Turning Pro by Steven Pressfield - Review
This is a personal review of Steven Pressfield’s Turning Pro: Tap Your Inner Power and Create Your Life’s Work.
When reading a book and encountering an interesting idea, I habitually dog-ear the page. If it’s a particularly strong passage I’ll dog-ear the bottom corner as well. If it’s a profound reflection-something that truly speaks to me, I will actually dog-ear the dog ear!
Of all the books in my library, Steve Pressfield’s books have the most double dog ears!
Why do I find his books so provocative? They call to me like Santiago’s inner voice in The Alchemist. They inspire me to keep searching for a better me. They make me realize that there is still a hell of a lot I don’t know about myself and the world. It’s a secret play book that is helping me elevate my game from amateur to pro.
He speaks of the upper realm and a lower realm. Here’s how Pressfield describes it in one of his blogs. “What is the pain of being human? To me, it’s the condition of being suspended between two worlds and being unable to fully enter into either. We can’t reach the upper realm (that belongs to the gods) but we can’t forget it either; we can’t escape intimations and half-memories of … what? Some prior sojourn, before birth perhaps, among the immortals or the stars.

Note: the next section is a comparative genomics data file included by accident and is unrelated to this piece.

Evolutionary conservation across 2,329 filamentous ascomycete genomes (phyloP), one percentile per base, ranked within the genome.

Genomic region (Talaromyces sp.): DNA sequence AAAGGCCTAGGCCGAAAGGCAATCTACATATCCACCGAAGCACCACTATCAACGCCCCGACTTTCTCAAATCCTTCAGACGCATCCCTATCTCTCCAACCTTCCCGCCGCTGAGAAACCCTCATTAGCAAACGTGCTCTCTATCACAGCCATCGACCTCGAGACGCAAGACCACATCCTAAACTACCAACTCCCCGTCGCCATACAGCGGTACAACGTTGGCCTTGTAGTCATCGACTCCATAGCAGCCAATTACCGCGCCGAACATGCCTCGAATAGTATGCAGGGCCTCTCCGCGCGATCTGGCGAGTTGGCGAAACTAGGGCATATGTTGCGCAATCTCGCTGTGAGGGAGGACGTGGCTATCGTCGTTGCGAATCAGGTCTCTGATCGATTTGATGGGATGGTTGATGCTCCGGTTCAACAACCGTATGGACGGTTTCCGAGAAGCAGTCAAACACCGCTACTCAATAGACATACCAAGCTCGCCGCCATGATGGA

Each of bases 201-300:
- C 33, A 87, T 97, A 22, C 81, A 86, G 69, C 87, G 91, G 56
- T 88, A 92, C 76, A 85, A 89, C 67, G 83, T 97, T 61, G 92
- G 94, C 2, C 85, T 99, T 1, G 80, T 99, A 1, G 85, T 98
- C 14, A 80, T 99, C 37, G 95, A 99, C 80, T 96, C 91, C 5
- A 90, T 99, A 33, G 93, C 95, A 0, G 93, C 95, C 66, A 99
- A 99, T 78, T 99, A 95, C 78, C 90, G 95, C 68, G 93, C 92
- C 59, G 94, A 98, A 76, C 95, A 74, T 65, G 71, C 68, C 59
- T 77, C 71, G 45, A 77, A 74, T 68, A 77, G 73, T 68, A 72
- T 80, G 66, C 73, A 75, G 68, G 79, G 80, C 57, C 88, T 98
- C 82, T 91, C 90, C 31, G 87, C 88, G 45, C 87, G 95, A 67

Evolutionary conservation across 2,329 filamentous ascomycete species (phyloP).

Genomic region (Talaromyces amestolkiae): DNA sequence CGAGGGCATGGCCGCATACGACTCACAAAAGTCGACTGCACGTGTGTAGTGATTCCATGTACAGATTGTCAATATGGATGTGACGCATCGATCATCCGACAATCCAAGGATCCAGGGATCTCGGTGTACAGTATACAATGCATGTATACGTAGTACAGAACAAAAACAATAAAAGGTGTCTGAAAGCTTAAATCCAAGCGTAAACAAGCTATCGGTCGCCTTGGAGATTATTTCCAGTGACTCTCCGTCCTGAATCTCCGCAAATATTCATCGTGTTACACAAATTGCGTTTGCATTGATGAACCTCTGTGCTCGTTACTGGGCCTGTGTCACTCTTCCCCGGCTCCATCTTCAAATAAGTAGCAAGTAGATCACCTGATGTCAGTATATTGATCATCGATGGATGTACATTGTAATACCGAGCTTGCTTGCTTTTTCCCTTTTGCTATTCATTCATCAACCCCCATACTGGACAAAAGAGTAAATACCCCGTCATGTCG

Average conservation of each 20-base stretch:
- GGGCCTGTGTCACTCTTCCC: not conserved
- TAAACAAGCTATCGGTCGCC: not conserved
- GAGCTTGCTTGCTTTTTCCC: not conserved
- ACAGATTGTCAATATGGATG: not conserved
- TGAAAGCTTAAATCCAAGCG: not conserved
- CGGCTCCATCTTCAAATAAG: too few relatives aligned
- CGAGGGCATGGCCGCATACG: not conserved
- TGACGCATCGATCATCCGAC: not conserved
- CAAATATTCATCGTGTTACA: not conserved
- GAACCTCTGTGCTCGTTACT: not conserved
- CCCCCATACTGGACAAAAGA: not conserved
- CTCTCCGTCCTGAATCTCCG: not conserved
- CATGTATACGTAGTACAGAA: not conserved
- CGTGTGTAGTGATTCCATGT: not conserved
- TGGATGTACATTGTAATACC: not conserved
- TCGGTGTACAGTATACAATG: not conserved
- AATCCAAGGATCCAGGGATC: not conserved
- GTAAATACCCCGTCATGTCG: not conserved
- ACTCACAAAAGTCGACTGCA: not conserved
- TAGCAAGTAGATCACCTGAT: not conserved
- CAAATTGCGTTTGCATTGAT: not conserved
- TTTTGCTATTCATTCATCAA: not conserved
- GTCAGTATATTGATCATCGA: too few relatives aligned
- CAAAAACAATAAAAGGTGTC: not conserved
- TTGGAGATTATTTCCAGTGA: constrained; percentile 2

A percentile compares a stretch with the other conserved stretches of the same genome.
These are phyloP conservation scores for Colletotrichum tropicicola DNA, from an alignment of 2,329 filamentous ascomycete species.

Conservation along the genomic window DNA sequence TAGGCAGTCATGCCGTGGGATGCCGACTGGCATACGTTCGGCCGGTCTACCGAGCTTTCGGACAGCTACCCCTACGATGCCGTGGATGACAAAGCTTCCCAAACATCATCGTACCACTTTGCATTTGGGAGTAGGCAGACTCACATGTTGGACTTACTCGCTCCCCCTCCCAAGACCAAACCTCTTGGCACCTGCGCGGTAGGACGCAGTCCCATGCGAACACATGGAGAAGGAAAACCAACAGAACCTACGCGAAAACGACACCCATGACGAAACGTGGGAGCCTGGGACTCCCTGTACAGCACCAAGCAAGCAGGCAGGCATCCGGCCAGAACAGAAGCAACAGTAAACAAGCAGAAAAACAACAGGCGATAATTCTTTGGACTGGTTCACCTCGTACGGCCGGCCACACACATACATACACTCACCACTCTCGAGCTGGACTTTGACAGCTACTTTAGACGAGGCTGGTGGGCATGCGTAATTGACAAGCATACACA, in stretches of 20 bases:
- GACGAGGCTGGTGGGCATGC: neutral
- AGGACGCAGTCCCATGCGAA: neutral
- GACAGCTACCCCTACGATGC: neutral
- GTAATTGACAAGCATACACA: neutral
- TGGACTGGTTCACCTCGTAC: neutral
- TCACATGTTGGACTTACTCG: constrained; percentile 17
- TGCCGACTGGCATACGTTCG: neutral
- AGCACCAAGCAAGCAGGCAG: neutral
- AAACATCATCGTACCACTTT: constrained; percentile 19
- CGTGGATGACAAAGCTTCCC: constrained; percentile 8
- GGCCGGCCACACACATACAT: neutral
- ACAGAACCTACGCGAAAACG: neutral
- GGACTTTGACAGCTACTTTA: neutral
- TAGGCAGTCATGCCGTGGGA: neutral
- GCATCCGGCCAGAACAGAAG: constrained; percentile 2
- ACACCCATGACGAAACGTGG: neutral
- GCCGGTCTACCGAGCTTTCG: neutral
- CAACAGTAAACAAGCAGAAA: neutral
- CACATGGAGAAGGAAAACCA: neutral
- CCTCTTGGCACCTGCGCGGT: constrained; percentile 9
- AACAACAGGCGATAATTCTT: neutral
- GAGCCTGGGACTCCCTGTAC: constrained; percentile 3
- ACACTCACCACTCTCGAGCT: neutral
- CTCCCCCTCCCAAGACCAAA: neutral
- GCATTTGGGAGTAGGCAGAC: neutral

Our lot instead is to dwell in the lower realm, the sphere of the temporal and the material—the timebound dimension of instincts and animal passions, of hate and desire, aspiration and fear. We’re called to the upper realm (and it is calling to us) but we’re having a pretty good time (sometimes) down here in the sphere of the senses.”
I’ll bet you know what I’m talking about. Like that day you could do no wrong. Like that photo you shot, song you sang, painting you painted. Like that game that came perfectly together for a magical moment of performance, like that story you wrote or read that made you cry when you finished it.
That’s when life is the sweetest.
Why can’t we have more of those glimpses of the upper realm? One of my teachers once said that perhaps there are no real tears of joy. He proposed that the tears we shed in those incredibly powerful moments are tears not joyful, but of regret and remorse because instantaneously we realize that more of our life could have been like the moment that was just experienced.
How can we achieve this feeling more often? How can we glimpse the world of the gods with more frequency, even regularity? I’m not sure, but I believe one clue is through mastering Mr. Pressfield’s axioms.
Pardon the Interruption!
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